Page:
Article by Max Marcovitch for Golf.com (June 26, 2019)
If Karen Peek feels the stresses of her job — the metaphorical time bomb she holds in her hands — she does a good job disguising it. “I’m just as excited today as I was last March, because I’m seeing it,” Peek said the other day, grinning ear to ear. She was sitting in her office at Rackham Golf Course, a Donald Ross design that is the busiest of the city’s three municipal courses.
Minutes later Peek was out on the course, tending to her duties as director of golf operations for the three munis: Rackham, Rouge Park and Chandler Park. She greeted a regular as he headed for the 1st tee, sent off members of a local Elks chapter as they commenced their weekly round, and checked in with groundskeeper Doug Melton and his affable dog, Baxter.
It hadn’t rained in three days, a welcome change amid the unseasonably wet weather. In Peek’s race against time, rain impedes progress. On an inclement day, Rackham might be lucky to have 20 players on its tee sheet.
Rackham is six miles north of Detroit Golf Club, site of this week’s Rocket Mortgage Classic. It doesn’t get the attention that DGC does but it has rich history of its own, extending back to its opening in 1923. Ben Davis, the first black head pro at a municipal course in the U.S., taught there for 50 years. Among his students was famed boxer Joe Louis, a Rackham regular. The two would play money matches. In the 1940s, Louis hosted an annual golf tournament at Rackham, aimed at showcasing talented black players.
Rackham is also where Peek fell in love with the game. As a kid, she convinced her best friend to attend a youth golf clinic with her at the course. Volunteer pros — Davis among them — painted small circles on the 1st fairway and had the juniors swing their clubs back and forth for one carefree hour. Peek was hooked. She recounts excitedly slinging her golf bag over her shoulder and riding her bike down to the course.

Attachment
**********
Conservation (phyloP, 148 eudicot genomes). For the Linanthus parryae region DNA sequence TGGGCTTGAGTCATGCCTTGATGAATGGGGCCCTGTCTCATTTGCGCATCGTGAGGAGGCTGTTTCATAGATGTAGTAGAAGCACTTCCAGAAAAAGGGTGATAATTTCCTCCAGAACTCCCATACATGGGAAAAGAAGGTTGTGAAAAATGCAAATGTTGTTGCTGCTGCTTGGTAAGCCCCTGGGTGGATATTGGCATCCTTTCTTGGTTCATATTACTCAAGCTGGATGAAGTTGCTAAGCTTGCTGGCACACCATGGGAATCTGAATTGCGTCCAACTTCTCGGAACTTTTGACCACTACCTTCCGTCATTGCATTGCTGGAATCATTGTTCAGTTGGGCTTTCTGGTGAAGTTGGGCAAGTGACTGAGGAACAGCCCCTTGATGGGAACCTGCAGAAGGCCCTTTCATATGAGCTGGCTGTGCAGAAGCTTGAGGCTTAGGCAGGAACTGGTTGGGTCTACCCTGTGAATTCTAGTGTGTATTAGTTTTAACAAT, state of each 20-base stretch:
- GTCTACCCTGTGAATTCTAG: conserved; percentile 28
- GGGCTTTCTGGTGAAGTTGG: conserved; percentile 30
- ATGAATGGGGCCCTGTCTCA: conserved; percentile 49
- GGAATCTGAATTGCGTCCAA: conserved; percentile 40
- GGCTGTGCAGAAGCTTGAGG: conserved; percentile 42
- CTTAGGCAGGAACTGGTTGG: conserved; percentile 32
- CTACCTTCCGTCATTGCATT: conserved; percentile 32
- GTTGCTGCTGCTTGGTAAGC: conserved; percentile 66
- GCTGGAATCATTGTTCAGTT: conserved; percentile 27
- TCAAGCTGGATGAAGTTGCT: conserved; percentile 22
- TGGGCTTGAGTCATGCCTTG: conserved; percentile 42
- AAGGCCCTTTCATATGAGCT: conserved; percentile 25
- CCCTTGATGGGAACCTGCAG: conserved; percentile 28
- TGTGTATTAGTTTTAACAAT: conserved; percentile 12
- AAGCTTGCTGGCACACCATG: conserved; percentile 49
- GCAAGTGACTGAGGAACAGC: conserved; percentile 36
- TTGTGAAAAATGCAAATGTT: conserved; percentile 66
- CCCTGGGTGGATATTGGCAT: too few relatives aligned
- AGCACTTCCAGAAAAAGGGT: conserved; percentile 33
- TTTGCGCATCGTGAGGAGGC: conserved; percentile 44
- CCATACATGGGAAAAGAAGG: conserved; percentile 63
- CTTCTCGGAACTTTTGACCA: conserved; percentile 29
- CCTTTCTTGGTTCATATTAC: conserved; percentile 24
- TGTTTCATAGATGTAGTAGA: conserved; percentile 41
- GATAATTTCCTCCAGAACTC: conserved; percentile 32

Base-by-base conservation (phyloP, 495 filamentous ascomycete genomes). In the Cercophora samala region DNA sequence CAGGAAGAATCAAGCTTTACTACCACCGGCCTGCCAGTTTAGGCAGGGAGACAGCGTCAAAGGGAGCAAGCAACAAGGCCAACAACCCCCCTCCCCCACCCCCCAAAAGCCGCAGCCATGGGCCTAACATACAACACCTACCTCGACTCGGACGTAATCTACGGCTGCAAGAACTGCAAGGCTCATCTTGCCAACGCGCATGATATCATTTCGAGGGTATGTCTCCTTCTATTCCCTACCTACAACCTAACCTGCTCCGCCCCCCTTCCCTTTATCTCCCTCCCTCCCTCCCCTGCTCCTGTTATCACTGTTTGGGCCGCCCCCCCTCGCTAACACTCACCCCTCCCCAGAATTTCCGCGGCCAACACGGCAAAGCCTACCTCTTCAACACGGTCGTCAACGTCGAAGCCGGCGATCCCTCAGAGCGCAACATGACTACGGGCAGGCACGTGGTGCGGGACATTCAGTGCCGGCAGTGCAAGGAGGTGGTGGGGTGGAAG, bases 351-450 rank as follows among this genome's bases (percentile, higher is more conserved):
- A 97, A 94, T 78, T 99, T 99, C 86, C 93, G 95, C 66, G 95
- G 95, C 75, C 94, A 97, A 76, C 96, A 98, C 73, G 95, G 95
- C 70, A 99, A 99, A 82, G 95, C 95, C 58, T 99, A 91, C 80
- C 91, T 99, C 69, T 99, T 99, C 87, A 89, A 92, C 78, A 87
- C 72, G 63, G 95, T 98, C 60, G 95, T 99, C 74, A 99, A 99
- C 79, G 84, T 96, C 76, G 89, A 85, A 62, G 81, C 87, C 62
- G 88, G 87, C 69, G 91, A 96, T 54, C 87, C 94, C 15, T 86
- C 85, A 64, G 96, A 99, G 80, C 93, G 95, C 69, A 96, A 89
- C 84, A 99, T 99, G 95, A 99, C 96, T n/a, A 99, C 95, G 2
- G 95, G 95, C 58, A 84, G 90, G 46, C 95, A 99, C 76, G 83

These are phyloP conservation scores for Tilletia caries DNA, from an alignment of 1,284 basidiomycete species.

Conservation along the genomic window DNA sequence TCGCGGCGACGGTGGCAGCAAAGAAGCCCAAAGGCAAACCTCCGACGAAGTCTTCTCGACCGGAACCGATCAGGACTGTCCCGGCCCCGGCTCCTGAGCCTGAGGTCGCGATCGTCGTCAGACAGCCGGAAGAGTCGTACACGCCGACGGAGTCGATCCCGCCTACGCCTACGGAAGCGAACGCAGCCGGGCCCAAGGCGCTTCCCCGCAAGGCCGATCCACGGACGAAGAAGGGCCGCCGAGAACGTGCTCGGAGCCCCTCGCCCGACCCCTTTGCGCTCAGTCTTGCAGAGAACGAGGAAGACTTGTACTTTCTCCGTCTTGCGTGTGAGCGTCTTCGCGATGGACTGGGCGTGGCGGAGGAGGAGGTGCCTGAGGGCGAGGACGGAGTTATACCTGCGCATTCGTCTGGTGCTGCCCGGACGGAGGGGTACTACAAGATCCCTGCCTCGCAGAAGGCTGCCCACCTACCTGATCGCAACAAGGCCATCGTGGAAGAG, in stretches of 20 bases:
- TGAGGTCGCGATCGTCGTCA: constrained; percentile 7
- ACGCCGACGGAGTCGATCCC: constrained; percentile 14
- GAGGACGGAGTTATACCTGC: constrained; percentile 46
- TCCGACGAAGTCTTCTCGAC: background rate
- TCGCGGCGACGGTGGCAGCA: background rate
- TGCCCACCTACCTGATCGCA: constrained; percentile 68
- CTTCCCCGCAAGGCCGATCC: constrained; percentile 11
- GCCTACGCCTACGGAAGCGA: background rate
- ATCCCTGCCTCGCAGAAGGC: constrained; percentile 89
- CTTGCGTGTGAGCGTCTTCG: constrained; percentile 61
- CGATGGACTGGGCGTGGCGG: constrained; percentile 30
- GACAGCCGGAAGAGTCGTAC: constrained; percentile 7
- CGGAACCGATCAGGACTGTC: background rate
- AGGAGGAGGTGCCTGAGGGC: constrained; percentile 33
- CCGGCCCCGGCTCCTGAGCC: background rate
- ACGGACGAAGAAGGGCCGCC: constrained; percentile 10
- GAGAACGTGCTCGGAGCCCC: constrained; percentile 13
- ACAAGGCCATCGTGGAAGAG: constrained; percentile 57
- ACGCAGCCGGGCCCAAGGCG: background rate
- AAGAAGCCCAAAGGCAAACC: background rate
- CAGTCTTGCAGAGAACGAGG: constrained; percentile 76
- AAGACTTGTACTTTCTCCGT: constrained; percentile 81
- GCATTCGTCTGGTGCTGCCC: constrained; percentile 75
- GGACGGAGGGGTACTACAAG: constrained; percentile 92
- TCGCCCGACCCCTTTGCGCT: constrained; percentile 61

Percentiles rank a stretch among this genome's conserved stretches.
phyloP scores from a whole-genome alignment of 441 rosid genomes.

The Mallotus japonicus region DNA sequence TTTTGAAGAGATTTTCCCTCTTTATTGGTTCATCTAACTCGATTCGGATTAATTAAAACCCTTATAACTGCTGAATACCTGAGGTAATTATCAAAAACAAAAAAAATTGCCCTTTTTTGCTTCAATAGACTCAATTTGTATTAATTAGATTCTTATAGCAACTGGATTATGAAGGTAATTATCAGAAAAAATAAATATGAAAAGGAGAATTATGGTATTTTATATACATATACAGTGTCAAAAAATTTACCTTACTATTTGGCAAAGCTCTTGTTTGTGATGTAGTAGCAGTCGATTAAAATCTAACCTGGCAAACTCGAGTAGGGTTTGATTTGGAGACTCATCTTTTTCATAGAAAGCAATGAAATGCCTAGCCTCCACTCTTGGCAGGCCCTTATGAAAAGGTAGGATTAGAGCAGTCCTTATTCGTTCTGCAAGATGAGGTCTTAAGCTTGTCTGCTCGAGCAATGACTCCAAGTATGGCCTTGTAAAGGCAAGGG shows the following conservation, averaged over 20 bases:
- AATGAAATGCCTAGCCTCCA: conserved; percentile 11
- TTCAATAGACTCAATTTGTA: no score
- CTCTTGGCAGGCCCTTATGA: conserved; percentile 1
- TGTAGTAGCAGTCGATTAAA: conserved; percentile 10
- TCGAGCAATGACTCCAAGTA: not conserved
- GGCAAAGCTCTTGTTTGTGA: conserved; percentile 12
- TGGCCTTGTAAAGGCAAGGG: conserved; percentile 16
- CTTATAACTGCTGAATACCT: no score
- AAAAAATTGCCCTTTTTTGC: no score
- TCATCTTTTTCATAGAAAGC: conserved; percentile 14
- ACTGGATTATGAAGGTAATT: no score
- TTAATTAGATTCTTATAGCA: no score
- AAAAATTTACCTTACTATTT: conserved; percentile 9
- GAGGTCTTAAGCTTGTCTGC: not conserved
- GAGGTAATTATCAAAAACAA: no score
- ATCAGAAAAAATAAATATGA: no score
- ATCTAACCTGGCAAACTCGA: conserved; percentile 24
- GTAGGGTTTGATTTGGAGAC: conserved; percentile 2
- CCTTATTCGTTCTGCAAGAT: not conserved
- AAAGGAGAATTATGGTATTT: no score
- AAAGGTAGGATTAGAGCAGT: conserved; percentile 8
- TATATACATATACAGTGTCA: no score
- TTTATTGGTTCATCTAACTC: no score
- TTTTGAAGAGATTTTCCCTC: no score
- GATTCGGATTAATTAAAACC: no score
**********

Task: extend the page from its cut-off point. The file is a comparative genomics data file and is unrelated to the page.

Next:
Fifty years later, the details flow with a nostalgic yearn. The clinics were a staple in a vibrant golfing community. For Peek, they were the gateway to her livelihood.
All of which is to say, few can speak with the more authority about Detroit golf — its history, spirit, decline, heart — than Peek. She grew up on it. She lives it. She loves it.
Now, she’s trying to save it.
The initial vote was 4-4. Everyone knew the fate of Detroit’s golf hung in the balance. The city council faced a dichotomous choice in March 2018: approve the hire of Signet Golf Associates to take over the operations of its three public golf courses or don’t. The latter option was as ominous as it sounds.
“There was an immediate conclusion that the alternative was ‘we’re going to close the golf courses,’ ” Peek said.
From 2011-18, total rounds played at Detroit’s four public courses decreased by 21 percent. From 2015-16, revenue dropped 22 percent. In 2018, the city closed Palmer Park golf course, leaving just three munis standing in a tenuous purgatory, wondering if they might be next. The city was blunt in its rationale.
“[Palmer Park] hasn’t made money in quite some time, and we didn’t think it was worth investing money into it,” Brad Dick, the director of Detroit’s General Services department, told CrainsDetroit at the time. “We’re post-bankruptcy and looking to be fiscally responsible.”
Slowly, the golf community came to the same fear: Was the game on the brink of extinction in the city?
Ray Custard — known by the regulars as “Sugar Ray” — is a superintendent at Rouge Park. He recalled tensions rising at the time.
If the courses closed, “them people would go crazy,” he said last week, pointing to a foursome meandering its way to the 5th tee box. “I’d start bowling. But I don’t like bowling.”